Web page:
RP98107. Bronze AE 20, Sofaer 128 (same dies), Rosenberger III 69; cf. BMC Palestine p. 63, 112 ff.; SNG ANS 1008 - 1009; SNG Cop -, VF, a little off center on a tight flan, earthen encrustations, scratches, weight 9.635 g, maximum diameter 20.2 mm, die axis 180o, Neapolis (Nablus, Israel) mint, 13 Mar 222 - Mar 235 A.D.; obverse ...CE A-ΛEΞAN∆POC, laureate, draped and cuirassed bust right, seen from the front; reverse Φ NEACΠOΛEWC, Mt. Gerizim comprised of two masses separated by a ravine, arched colonnade below, stairway up the left mass to temple (in perspective) on peak, road up to altar on right peak, uncertain control symbol between two pellets in exergue; ex Menashe Landman Collection; very scarce; $120.00 (€98.40)
 


Constantine the Great, Early 307 - 22 May 337 A.D.

|Constantine| |the| |Great|, |Constantine| |the| |Great,| |Early| |307| |-| |22| |May| |337| |A.D.||centenionalis|NEW
In 328 Arelatum (Arelate) was renamed Constantina in honor of Constantine II. After Constantine II was killed in 340, the name reverted to Arelatum, only to be changed again in 354 to Constantina by Constantius II. It retained that name, although the mintmark 'AR' appeared on some of its coins even in the fifth century.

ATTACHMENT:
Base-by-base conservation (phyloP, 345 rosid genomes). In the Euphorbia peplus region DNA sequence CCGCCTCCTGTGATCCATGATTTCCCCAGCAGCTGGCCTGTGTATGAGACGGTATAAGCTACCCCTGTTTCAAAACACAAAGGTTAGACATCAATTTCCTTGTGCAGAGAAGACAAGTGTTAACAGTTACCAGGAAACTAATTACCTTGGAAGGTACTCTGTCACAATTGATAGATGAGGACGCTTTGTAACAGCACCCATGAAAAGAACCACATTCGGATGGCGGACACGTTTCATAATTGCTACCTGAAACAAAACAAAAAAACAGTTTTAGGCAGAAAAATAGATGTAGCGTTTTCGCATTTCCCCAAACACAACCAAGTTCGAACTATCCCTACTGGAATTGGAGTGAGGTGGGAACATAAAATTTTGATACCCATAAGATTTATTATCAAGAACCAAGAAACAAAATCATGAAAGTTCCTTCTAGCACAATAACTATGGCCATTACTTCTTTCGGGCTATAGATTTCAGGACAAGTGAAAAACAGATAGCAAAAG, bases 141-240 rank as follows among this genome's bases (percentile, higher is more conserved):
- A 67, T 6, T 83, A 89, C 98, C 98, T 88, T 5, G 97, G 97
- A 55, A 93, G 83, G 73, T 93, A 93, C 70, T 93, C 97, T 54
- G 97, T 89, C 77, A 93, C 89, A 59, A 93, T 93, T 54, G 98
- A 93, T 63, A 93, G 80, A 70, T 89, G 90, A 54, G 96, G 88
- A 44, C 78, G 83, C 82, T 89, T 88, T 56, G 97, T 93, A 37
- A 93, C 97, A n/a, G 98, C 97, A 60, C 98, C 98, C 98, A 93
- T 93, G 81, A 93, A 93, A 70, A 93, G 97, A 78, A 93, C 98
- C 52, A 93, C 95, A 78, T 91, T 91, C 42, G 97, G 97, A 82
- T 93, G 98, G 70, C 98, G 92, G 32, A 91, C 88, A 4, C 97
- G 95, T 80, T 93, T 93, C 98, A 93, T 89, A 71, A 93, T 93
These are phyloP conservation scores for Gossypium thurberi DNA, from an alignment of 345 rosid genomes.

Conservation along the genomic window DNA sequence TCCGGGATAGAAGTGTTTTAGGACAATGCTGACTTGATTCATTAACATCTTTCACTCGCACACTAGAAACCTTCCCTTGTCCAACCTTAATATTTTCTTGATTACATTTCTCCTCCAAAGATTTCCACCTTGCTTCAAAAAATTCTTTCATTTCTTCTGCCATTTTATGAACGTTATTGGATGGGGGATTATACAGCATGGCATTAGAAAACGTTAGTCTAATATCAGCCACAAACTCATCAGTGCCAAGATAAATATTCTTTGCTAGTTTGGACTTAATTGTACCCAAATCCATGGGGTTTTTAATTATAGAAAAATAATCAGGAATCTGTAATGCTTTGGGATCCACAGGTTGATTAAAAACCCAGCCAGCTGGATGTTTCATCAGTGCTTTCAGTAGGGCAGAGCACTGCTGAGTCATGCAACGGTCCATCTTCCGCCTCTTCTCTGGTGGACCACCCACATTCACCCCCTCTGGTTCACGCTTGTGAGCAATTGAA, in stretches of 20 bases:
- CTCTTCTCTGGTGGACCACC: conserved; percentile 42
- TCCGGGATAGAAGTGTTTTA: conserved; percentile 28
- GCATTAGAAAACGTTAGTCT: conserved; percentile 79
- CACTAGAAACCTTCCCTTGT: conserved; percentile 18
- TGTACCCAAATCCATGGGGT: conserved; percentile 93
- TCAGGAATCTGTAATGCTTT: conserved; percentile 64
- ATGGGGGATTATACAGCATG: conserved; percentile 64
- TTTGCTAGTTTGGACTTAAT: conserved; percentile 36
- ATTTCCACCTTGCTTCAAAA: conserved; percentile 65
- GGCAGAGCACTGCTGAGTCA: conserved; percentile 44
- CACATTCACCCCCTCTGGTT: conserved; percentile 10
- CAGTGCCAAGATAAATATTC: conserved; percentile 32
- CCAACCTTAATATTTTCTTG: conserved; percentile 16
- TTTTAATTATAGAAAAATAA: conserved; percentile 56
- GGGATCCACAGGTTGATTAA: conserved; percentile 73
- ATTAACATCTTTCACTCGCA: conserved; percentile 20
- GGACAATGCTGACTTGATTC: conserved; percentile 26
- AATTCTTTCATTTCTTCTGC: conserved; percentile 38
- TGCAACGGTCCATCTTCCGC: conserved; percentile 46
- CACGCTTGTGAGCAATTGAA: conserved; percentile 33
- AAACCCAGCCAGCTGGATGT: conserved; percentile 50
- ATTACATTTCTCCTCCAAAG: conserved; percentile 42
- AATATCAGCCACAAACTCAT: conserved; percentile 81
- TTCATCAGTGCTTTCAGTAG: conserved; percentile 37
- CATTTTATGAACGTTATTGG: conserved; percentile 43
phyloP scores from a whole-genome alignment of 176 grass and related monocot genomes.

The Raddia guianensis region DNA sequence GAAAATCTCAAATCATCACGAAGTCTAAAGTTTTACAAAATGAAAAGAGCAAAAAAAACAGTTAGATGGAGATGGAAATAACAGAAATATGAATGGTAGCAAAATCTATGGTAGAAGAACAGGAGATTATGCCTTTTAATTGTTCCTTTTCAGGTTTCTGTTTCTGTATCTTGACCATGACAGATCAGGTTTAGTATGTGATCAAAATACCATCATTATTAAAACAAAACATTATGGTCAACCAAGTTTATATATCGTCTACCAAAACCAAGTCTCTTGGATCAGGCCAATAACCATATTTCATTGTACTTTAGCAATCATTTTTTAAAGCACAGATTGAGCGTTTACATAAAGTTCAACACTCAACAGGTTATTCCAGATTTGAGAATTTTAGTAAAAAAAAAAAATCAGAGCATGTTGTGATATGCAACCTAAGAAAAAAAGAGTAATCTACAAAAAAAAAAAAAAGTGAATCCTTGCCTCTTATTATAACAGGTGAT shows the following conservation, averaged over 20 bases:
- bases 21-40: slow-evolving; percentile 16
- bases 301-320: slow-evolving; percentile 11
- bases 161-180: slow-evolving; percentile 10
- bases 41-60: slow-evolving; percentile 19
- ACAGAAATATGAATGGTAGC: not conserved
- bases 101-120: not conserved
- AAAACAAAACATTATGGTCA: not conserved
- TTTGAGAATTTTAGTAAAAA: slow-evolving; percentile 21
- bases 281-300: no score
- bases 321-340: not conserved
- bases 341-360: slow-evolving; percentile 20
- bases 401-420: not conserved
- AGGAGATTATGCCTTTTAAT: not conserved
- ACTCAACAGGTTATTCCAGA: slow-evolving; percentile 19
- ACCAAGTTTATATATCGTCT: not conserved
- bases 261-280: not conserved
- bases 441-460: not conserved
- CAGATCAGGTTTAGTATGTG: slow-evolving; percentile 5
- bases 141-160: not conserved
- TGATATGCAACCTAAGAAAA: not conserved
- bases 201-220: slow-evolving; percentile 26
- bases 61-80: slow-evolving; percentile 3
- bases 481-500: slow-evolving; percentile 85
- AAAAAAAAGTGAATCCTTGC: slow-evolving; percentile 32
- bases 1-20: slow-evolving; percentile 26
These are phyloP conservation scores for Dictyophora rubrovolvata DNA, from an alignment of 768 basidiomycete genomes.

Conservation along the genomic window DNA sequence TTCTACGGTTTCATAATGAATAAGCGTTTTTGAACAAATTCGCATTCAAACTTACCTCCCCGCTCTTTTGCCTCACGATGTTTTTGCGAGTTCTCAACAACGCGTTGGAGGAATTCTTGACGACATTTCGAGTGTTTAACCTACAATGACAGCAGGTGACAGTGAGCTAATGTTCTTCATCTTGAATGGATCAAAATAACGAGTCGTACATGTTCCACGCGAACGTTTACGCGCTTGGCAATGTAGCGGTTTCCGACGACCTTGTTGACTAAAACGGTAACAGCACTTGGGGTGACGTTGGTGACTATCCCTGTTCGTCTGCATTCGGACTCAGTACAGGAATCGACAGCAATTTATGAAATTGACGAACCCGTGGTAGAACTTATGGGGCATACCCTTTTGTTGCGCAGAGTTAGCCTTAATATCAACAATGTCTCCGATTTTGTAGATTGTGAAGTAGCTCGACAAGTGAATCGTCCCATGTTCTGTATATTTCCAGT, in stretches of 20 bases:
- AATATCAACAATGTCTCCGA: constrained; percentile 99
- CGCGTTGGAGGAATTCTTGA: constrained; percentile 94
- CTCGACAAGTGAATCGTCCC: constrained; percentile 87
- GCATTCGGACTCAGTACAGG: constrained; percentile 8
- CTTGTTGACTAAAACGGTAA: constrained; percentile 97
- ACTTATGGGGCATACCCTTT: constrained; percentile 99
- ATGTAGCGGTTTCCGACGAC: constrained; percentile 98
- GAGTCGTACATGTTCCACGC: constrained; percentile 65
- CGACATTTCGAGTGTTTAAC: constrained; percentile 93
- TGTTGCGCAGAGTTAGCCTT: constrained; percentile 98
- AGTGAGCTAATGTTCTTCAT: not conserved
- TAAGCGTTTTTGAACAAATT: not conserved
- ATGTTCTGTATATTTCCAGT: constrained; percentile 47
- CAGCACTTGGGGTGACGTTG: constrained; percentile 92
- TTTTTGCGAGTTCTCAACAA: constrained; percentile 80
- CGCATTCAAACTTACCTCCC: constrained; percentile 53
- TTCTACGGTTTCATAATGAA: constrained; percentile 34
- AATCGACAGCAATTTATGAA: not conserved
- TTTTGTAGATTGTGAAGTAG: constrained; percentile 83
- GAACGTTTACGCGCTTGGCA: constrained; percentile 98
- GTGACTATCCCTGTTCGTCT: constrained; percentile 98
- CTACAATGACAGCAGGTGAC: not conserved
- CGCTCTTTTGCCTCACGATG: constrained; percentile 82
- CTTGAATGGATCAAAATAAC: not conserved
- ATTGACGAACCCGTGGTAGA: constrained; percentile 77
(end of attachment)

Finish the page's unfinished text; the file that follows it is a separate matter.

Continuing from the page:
RL98419. Billon centenionalis, Hunter V 129 (also 2nd officina), RIC VII Arles 321, LRBC I 329, SRCV IV 16310, Cohen VII 665,, Choice aEF, well centered, some silvering, flow lines, weight 3.10 g, maximum diameter 20.3 mm, die axis 0o, 2nd officina, Constantia-Arelatum (Arles, France) mint, 328 A.D.; obverse CONSTANTINVS AVG, pearl-diademed head right; reverse VIRTVS AVGG (valor of the two emperors), campgate with four turrets, open doors, star above, S - F flanking at sides, SCONST (Constantia) in exergue; $120.00 (€98.40)
 


Philip I the Arab, February 244 - End of September 249 A.D., Nisibis, Mesopotamia

|Mesopotamia| |&| |Babylonia|, |Philip| |I| |the| |Arab,| |February| |244| |-| |End| |of| |September| |249| |A.D.,| |Nisibis,| |Mesopotamia||AE| |25|
Nisibis is the city of Netzivin in the Talmud. The Jews of Nisibis resisted the Roman conqueror, Trajan, to maintain Parthian rule. The city was taken only after a lengthy siege. After the it fell, Nisibis was laid waste and the massacre was so great that the houses, streets, and roads were strewn with corpses.